• Barbara & Bill
  • Steve & Wynn
  • “Your mike is on”
  • Brad & Hughes
  • Aerogel
  • Mac User Group – Apple vs Microsoft
  • Bill @ UCLA
  • Bill @ Four Seasons BH
  • Brian & uBid
  • KROQ
  • Kinko’s Picnic
  • Donuts
  • “Don’t go there, Bill”
  • The Chicago shoe incident
  • Tap dancing on stage in San Diego

HOWTO: Fix the “blank notification” problem on your Microsoft Band

April 12, 2015

There’s a niche scenario in which you may start to see blank notifications – notifications on your Band that have no content in them, even though there should be information about an appointment or something.

I have heard (not for certain) that this is caused by a relatively rare memory condition that may be resolved in an update.  (Don’t hold me to this)

I’ve encountered this once & according to what I’ve read, the way to fix this may be one of two ways:

    Go to Settings & the Power symbol, then “Turn off” your Band, then turn it back on again.
    Allow the Band to run until the battery runs out completely.  Then recharge it and start it again.

The ROI of Amazon Prime: Is $99 worth it?

April 12, 2015

imageThe ROI breakeven point for Amazon Prime at the new $99 subscription rate is essentially “10-20 items purchased throughout the year”. (Breakeven is closer to 10 if you value 2-day shipping & closer to 20 if you value standard shipping) Alternatively, if you actually use Amazon Video for entertainment displacing Netflix & you order at least one item, you break even.

It may very well pay for itself fairly quickly depending on how much you order from them. Cost of shipping 2-day is $8-$15 depending on the size/weight of the item(s). Hence the “10 items at 2-day shipping” breakeven threshold. Standard shipping is $4-$8 for items under $35, hence the “20 items…” logic. (Caveat with this is that the items need to be cheap, otherwise shipping would be free & you have to be okay with 7-10 day shipping) Netflix for a year is $79, hence the Amazon Video breakeven logic. Technically, there’s alternative uses that could possibly help validate the $99 spend such as Amazon Kindle lending library or Amazon’s new storage service but I don’t know anyone that finds value in these compared to other services or purchases and it’s consequently hard to establish a concrete value of these benefits.

LA TIMES: The Disneyland measles crisis: how to make negligent parents pay

April 12, 2015

imageI generally dislike resorting to government intervention. And I really dislike the LA Times for its one-track, myopic editors. So you can only imagine how important I believe this subject is, that I’d post this article from the LA Times about reinstituting government-mandated vaccinations in school – no exceptions. While you may think it’s a “choice”, this is life & death & your choice affects everyone else’s most helpless citizens, our children. ‪#‎wheatonslaw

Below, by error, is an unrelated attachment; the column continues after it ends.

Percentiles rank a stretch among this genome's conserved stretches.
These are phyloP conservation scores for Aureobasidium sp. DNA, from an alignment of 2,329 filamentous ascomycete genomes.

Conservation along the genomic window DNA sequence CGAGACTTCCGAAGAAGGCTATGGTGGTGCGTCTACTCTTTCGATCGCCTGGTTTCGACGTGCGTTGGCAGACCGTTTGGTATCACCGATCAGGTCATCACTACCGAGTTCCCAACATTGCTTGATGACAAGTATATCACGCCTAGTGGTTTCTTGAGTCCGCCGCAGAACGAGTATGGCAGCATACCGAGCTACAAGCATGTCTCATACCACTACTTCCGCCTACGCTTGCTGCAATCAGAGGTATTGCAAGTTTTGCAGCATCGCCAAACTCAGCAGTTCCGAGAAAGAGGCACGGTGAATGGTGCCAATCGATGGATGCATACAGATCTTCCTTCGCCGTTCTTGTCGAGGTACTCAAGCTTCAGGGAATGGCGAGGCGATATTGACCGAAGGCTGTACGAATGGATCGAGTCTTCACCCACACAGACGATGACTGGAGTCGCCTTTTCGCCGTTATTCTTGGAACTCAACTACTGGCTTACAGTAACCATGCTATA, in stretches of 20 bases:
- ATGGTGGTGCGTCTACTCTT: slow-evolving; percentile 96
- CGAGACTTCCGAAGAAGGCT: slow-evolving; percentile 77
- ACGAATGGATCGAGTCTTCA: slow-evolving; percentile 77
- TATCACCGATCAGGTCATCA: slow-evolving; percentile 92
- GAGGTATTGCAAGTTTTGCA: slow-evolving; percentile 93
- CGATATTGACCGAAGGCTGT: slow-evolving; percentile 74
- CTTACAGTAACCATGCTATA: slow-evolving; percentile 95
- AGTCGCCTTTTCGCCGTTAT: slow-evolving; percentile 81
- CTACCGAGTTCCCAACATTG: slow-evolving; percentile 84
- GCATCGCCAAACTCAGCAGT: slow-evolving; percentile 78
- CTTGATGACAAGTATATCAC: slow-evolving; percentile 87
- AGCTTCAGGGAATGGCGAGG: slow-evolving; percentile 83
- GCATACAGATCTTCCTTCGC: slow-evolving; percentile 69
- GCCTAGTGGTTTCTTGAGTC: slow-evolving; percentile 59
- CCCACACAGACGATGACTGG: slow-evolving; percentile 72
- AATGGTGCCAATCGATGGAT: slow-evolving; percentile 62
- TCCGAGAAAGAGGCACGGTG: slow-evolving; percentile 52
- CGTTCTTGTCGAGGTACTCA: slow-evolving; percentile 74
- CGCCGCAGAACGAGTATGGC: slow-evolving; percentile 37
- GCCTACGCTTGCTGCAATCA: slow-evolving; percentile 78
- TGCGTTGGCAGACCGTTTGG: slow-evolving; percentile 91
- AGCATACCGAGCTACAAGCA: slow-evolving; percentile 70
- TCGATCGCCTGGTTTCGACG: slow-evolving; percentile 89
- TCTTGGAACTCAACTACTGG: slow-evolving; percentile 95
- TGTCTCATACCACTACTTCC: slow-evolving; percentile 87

The continuing and spreading outbreak of measles traced originally to visitors to Disneyland and Disney’s California Adventure park revives the questions of who should be held responsible, and how they should be made to pay for the injury and illness they’ve caused.

Here’s one suggestion, offered Thursday by science writer Alex Berezow in a USA Today op-ed: “Parents who do not vaccinate their children should go to jail.” That may be an extreme remedy, but Berezow’s notion that non-vaccinating parents should shoulder the responsibility for their actions is widely shared among legal experts and bioethicists.

Liability could certainly exist if a parent simply chose not to vaccinate his child and a death results.- Bioethicist Arthur L. Caplan

As the Los Angeles Times has documented, California has experienced an alarming increase in “personal belief” exemptions allowing unvaccinated children to attend public and private schools, and a parallel decrease in immunization rates among kindergartners in many communities.

Most alarmingly, the trends often are associated not with low-income neighborhoods, where the cost of a vaccine might be an issue (though less so since the Affordable Care Act mandated that preventive treatments such as vaccines be provided without cost-sharing), but in affluent communities, among ostensibly well-educated parents.